Montag is a fireman, so part of the regime. But he is tempted by the unknown promise of what he destroys, takes greater and greater risks, and ends up a fugitive, living rough with other rebels, each of whom has memorised a book so that when things change, they can be rewritten. (Ironically, these people also destroy books - just the physical ones, after they have memorised them.)

There are three parts:

1. “It Was a Pleasure to Burn” shows the restrictions of Montag’s world, and his growing, but unfocused, dissatisfaction with it, contrasted with beautiful imagery of the natural world, especially moonlight and trees - and fire.
2. “The Sieve and the Sand” is about confrontation: with self and others - with truth.
3. Finally, in “Burning Bright”, revelation leads to liberation, danger, and the possibility of freedom. But at what cost?

QUOTES

I had forgotten (or maybe never noticed!) how wonderful the language is. This review is even more focused on quotes than usual, so I never forget.

Contradictions

• "The trees overhead made a great sound of letting down their dry rain.”
• “They walked in the warm-cool blowing night on the silvered pavement.”
• “He felt his body divide itself into a hotness and a coldness, a softness and a hardness, a trembling and a not trembling, the two halves grinding one upon the other.”
• “He was moving from an unreality that was frightening into a reality that was unreal because it was new.”
• “The Mechanical Hound slept but did not sleep, lived but did not live.”

Mechanical Hound

This thing, this high-tech version of the most atavistic, omnipotent monsters that plague our dreams from infancy, is where Bradbury’s hybrid of beauty and horror reaches its peak:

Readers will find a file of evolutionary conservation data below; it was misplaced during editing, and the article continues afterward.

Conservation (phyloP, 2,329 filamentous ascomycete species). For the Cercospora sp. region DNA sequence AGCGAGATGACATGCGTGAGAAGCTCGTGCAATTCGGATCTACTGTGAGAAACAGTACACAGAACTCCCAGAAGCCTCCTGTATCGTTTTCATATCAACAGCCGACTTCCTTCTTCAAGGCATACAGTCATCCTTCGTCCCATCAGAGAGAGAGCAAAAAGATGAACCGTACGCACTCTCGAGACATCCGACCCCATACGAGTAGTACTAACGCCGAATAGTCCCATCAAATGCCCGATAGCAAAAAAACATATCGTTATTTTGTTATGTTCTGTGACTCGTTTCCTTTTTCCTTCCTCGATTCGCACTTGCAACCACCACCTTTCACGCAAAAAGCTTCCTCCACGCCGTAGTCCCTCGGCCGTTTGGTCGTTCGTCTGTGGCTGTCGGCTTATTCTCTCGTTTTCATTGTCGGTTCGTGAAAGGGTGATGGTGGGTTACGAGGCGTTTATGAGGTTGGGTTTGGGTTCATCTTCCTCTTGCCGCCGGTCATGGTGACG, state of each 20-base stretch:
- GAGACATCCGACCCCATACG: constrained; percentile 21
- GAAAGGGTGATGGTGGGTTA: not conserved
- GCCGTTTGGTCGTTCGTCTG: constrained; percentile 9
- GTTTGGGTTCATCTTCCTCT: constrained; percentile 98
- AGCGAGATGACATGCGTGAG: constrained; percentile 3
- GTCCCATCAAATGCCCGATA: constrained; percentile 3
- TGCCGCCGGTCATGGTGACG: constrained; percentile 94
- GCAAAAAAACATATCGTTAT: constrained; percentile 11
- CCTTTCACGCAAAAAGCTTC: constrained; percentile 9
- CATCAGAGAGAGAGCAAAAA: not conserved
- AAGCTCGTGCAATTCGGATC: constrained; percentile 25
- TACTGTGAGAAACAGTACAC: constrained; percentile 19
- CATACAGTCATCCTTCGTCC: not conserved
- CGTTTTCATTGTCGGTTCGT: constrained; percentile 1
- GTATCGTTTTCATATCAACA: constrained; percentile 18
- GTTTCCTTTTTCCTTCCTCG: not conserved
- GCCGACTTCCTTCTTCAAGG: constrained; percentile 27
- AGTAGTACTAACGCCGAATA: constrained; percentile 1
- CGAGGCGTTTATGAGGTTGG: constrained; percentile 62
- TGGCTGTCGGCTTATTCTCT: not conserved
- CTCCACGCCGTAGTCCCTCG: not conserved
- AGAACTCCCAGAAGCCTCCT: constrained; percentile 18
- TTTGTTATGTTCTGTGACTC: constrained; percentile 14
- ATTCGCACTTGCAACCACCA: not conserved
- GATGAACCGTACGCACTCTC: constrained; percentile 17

• “The moonlight… touched here and there on the brass and the copper and the steel of the faintly trembling beast. Light flickered on bits of ruby glass and on sensitive capillary hairs in the nylon-brushed nostrils of the creature that quivered gently, gently, gently, its eight legs spidered under it on rubber-padded paws.”
• “Out of the helicopter glided something that was not machine, not animal, not dead, not alive, glowing with a pale green luminosity.”
• “He could feel the Hound, like autumn, come cold and dry and swift, like a wind that didn't stir grass… The Hound did not touch the world. It carried its silence with it.”

(Moon) Light, Rain, Nature

• “Laughter blew across the moon-colored lawn.”
• “The moonlight distilled in each eye to form a silver cataract.”
• “They read the long afternoon through while the cold November rain fell from the sky in the quiet house. They sat in the hall because the parlour was so empty and gray-looking without its walls lite with orange and yellow confetti.”
• “You could feel the war getting ready in the sky that night. The way the clouds moved aside and came back, and the way the stars looked, a million of them swimming between the clouds… and the feeling that the sky might fall upon the city and turn it to chalk dust, and the moon go up in red fire.”
• “The river was mild and leisurely, going away from the people who ate shadows for breakfast and steam for lunch and vapours for supper.”
• “The more he breathed the land in, the more he was filled up with all the details of the land. He was not empty.”